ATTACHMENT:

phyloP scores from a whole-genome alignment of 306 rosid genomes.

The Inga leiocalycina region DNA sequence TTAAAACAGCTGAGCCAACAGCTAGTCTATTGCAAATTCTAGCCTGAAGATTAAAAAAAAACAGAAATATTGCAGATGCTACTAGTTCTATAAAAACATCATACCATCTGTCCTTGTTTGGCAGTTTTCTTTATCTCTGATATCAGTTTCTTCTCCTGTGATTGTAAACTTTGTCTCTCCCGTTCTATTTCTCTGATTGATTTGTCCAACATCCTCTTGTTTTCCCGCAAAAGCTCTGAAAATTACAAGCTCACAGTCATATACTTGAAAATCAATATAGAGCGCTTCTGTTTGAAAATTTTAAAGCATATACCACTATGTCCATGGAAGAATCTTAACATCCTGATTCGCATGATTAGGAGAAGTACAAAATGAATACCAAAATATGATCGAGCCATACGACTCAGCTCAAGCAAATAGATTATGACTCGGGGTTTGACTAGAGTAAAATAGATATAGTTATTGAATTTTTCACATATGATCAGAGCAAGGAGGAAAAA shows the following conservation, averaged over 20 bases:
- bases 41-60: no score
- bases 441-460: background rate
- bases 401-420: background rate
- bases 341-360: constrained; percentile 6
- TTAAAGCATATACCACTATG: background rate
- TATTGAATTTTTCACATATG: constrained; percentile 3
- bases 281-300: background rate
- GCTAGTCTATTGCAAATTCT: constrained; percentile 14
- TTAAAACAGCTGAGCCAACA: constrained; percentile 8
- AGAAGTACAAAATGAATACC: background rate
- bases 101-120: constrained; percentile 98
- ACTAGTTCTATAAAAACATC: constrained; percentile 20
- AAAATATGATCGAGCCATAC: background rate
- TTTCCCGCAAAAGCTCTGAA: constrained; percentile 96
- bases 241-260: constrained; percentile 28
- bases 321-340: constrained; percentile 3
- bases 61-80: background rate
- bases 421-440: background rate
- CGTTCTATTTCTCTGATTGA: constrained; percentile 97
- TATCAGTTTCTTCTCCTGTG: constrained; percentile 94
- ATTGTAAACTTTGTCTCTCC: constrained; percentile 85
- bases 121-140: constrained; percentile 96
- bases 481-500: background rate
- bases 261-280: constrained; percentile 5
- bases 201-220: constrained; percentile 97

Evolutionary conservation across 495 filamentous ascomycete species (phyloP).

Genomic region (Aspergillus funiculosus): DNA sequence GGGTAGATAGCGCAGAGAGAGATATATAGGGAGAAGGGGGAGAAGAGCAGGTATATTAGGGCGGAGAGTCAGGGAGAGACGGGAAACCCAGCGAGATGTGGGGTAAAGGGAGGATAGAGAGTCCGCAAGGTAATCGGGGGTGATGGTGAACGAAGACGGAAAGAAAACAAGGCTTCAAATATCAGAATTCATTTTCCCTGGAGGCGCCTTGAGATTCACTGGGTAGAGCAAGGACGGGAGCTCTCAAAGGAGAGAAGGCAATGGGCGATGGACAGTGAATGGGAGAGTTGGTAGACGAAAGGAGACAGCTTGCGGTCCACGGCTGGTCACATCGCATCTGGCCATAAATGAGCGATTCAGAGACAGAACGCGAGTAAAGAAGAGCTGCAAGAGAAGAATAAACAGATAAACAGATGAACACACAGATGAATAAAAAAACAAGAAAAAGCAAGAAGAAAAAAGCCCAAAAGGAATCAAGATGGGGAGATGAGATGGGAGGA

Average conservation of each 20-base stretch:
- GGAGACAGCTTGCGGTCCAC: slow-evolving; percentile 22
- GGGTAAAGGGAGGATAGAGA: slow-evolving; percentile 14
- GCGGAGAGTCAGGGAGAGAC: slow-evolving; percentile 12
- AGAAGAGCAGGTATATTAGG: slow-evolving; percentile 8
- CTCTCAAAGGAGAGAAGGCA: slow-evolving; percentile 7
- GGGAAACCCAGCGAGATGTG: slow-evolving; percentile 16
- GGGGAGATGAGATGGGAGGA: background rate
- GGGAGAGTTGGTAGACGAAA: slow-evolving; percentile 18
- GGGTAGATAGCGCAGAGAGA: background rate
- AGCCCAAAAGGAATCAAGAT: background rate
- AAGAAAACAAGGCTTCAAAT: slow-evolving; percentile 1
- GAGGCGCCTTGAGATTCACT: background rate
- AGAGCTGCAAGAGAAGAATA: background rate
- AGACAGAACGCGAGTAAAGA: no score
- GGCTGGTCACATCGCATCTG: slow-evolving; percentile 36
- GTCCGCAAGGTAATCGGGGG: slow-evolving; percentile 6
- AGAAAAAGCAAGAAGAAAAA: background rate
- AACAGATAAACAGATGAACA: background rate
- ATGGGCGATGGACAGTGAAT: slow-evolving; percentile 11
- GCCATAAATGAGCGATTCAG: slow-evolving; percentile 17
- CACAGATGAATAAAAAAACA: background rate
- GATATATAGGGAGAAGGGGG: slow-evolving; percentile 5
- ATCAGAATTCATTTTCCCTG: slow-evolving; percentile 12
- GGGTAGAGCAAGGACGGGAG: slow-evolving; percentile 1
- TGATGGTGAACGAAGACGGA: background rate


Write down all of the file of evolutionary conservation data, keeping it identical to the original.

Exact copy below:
phyloP scores from a whole-genome alignment of 306 rosid genomes.

The Inga leiocalycina region DNA sequence TTAAAACAGCTGAGCCAACAGCTAGTCTATTGCAAATTCTAGCCTGAAGATTAAAAAAAAACAGAAATATTGCAGATGCTACTAGTTCTATAAAAACATCATACCATCTGTCCTTGTTTGGCAGTTTTCTTTATCTCTGATATCAGTTTCTTCTCCTGTGATTGTAAACTTTGTCTCTCCCGTTCTATTTCTCTGATTGATTTGTCCAACATCCTCTTGTTTTCCCGCAAAAGCTCTGAAAATTACAAGCTCACAGTCATATACTTGAAAATCAATATAGAGCGCTTCTGTTTGAAAATTTTAAAGCATATACCACTATGTCCATGGAAGAATCTTAACATCCTGATTCGCATGATTAGGAGAAGTACAAAATGAATACCAAAATATGATCGAGCCATACGACTCAGCTCAAGCAAATAGATTATGACTCGGGGTTTGACTAGAGTAAAATAGATATAGTTATTGAATTTTTCACATATGATCAGAGCAAGGAGGAAAAA shows the following conservation, averaged over 20 bases:
- bases 41-60: no score
- bases 441-460: background rate
- bases 401-420: background rate
- bases 341-360: constrained; percentile 6
- TTAAAGCATATACCACTATG: background rate
- TATTGAATTTTTCACATATG: constrained; percentile 3
- bases 281-300: background rate
- GCTAGTCTATTGCAAATTCT: constrained; percentile 14
- TTAAAACAGCTGAGCCAACA: constrained; percentile 8
- AGAAGTACAAAATGAATACC: background rate
- bases 101-120: constrained; percentile 98
- ACTAGTTCTATAAAAACATC: constrained; percentile 20
- AAAATATGATCGAGCCATAC: background rate
- TTTCCCGCAAAAGCTCTGAA: constrained; percentile 96
- bases 241-260: constrained; percentile 28
- bases 321-340: constrained; percentile 3
- bases 61-80: background rate
- bases 421-440: background rate
- CGTTCTATTTCTCTGATTGA: constrained; percentile 97
- TATCAGTTTCTTCTCCTGTG: constrained; percentile 94
- ATTGTAAACTTTGTCTCTCC: constrained; percentile 85
- bases 121-140: constrained; percentile 96
- bases 481-500: background rate
- bases 261-280: constrained; percentile 5
- bases 201-220: constrained; percentile 97

Evolutionary conservation across 495 filamentous ascomycete species (phyloP).

Genomic region (Aspergillus funiculosus): DNA sequence GGGTAGATAGCGCAGAGAGAGATATATAGGGAGAAGGGGGAGAAGAGCAGGTATATTAGGGCGGAGAGTCAGGGAGAGACGGGAAACCCAGCGAGATGTGGGGTAAAGGGAGGATAGAGAGTCCGCAAGGTAATCGGGGGTGATGGTGAACGAAGACGGAAAGAAAACAAGGCTTCAAATATCAGAATTCATTTTCCCTGGAGGCGCCTTGAGATTCACTGGGTAGAGCAAGGACGGGAGCTCTCAAAGGAGAGAAGGCAATGGGCGATGGACAGTGAATGGGAGAGTTGGTAGACGAAAGGAGACAGCTTGCGGTCCACGGCTGGTCACATCGCATCTGGCCATAAATGAGCGATTCAGAGACAGAACGCGAGTAAAGAAGAGCTGCAAGAGAAGAATAAACAGATAAACAGATGAACACACAGATGAATAAAAAAACAAGAAAAAGCAAGAAGAAAAAAGCCCAAAAGGAATCAAGATGGGGAGATGAGATGGGAGGA

Average conservation of each 20-base stretch:
- GGAGACAGCTTGCGGTCCAC: slow-evolving; percentile 22
- GGGTAAAGGGAGGATAGAGA: slow-evolving; percentile 14
- GCGGAGAGTCAGGGAGAGAC: slow-evolving; percentile 12
- AGAAGAGCAGGTATATTAGG: slow-evolving; percentile 8
- CTCTCAAAGGAGAGAAGGCA: slow-evolving; percentile 7
- GGGAAACCCAGCGAGATGTG: slow-evolving; percentile 16
- GGGGAGATGAGATGGGAGGA: background rate
- GGGAGAGTTGGTAGACGAAA: slow-evolving; percentile 18
- GGGTAGATAGCGCAGAGAGA: background rate
- AGCCCAAAAGGAATCAAGAT: background rate
- AAGAAAACAAGGCTTCAAAT: slow-evolving; percentile 1
- GAGGCGCCTTGAGATTCACT: background rate
- AGAGCTGCAAGAGAAGAATA: background rate
- AGACAGAACGCGAGTAAAGA: no score
- GGCTGGTCACATCGCATCTG: slow-evolving; percentile 36
- GTCCGCAAGGTAATCGGGGG: slow-evolving; percentile 6
- AGAAAAAGCAAGAAGAAAAA: background rate
- AACAGATAAACAGATGAACA: background rate
- ATGGGCGATGGACAGTGAAT: slow-evolving; percentile 11
- GCCATAAATGAGCGATTCAG: slow-evolving; percentile 17
- CACAGATGAATAAAAAAACA: background rate
- GATATATAGGGAGAAGGGGG: slow-evolving; percentile 5
- ATCAGAATTCATTTTCCCTG: slow-evolving; percentile 12
- GGGTAGAGCAAGGACGGGAG: slow-evolving; percentile 1
- TGATGGTGAACGAAGACGGA: background rate